USC to resume kidney transplants in wake of mix-up

Surgeons at USC University Hospital accidentally transplanted a kidney into the wrong patient earlier this year because the system used to verify organs was flawed, the head of the transplant program said Tuesday.

Once the wrong organ identification number ended up on a key piece of paperwork in the operating room, there was nothing to prevent surgeons from proceeding with the transplant, said Dr. Cynthia Herrington, medical director of the USC Transplant Institute.

Her comments came as the hospital announced that it was restarting kidney transplants with new safeguards in place, more than two months after closing the program to investigate the Jan. 29 mix-up.

Herrington said the patient who was supposed to get the kidney is still on the USC waiting list, contrary to an initial report from a local transplant official who said the patient had received another organ.


Transplant experts said the error was highly unusual but that USC was not the only hospital vulnerable to such a mix-up.

“Most transplant centers use similar procedures,” said Dr. John Roberts, chief of transplant surgery at UC San Francisco. “This is going to lead transplant centers to reassess how they do things.”

A rare set of circumstances lined up to expose what Herrington described as a hole in the system.

First, two kidneys had become available for two USC patients that day. That was a relatively rare occurrence for a program that performs an average of two transplants a week.

Both organs were left kidneys and blood type O.

The error was set in motion when an operating room was reserved for the first patient.

The operating room booking slip — usually prepared by nurses — includes a place to identify the organ by a donor ID number provided by the national transplant system. Nurses then transfer that number to a document known as the “blood verification form,” which is used as a final check to ensure that the blood types of the donor and recipient are compatible and that the correct organ is present.

But on Jan. 29, nobody wrote the ID number on the booking slip, Herrington said. When it came time to fill out the blood form, nurses got the ID number from the ice-filled cardboard box that held the kidney, she said.

Unfortunately, it was the wrong kidney.

Now the mistake was locked in place. In the final check, a procedure known as a “time-out” — in which a surgeon and a nurse pause to go over key details — everything appeared to match.

The error was only caught after the operation was completed, the next patient was being readied for surgery and the staff realized that the organ intended for that patient was gone.

“Sometimes you don’t know the hole is there until you fall in it,” Herrington said.

The transplant program was not blaming individuals but the system itself, she said. Clear instructions were never provided about where nurses should retrieve the ID number for the blood form, she said.

Herrington said she reviewed the procedures when she took over more than a year ago and failed to identify the potential pitfall. The program had been routinely reviewed by federal government and private transplant authorities who never raised the issue, she said.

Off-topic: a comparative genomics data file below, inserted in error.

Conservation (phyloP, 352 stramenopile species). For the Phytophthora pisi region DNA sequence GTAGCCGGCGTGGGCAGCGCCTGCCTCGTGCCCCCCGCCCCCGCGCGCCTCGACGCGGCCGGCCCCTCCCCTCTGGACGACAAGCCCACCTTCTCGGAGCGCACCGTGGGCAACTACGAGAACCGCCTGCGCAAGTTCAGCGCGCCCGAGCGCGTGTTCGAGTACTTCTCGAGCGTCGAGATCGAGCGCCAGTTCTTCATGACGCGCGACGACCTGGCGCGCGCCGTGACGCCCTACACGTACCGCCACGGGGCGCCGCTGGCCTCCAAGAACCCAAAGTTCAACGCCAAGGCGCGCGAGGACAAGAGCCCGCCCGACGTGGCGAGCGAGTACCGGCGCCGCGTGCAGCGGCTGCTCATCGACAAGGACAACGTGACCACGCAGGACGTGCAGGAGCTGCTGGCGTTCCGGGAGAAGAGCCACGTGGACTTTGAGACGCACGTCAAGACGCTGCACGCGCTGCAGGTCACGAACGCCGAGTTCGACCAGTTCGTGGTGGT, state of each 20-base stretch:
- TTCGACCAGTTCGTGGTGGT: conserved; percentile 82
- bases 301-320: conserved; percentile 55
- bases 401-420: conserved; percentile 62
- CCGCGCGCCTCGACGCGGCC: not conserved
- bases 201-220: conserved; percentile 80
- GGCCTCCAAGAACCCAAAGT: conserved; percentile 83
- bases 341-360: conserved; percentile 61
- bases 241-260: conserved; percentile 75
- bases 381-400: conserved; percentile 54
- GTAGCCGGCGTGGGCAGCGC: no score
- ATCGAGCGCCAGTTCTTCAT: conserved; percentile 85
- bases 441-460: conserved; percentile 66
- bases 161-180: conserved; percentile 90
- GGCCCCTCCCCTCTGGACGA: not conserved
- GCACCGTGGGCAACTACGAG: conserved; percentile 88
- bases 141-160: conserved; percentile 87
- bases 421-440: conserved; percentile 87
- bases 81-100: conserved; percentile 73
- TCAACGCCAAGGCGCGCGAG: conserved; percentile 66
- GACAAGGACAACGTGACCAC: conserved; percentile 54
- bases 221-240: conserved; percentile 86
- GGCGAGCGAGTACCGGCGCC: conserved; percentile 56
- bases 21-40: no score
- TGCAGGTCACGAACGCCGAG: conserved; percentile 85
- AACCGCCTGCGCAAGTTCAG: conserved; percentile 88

Dr. Gabriel Danovitch, a kidney specialist at UCLA, said the mistake fits the profile of many dumbfounding medical errors.

“They do not belong to one person but are often a reflection of systemic errors,” he said.

The mix-up prompted investigations by state and federal health regulators, which are ongoing.

Herrington said the incident has led to changes in how organs are tracked. Now, as soon as an organ becomes available — and even before it gets to USC — a nurse will be responsible for retrieving the ID number from the national organ network and placing it — three separate times — into the record of the intended recipient.

An electronic medical record system then generates the operating-room booking slip. The new policy also requires the transplant surgeon to print a copy of the donor ID number from the national network and take it to the operating room.

“We own the mistake,” Herrington said. “But we put together an ironclad correction plan, and I really feel this will never happen again.”

The effect of the error at USC was softened because the kidney that was given to the wrong patient was compatible with her immune system. She is doing well, Herrington said.

She said the hospital didn’t lose any patients as a result of the incident. The hospital had 504 patients on a waiting list as of April 1, including the patient whose kidney had been misallocated.

Nationwide, more than 88,000 people are waiting for kidneys, and fewer than 17,000 received transplants last year.

Dr. Ben Vernon, a transplant surgeon at Porter Adventist Hospital in Denver, said no policy is failsafe. He described a recent mix-up at his hospital involving two patients with the same name and blood type.

When a kidney became available, the hospital accidentally called in the wrong patient. But by the time the error was caught, it was too late to call in the right patient, who lived several hours away.

The hospital went ahead with the transplant so the organ would not not be wasted.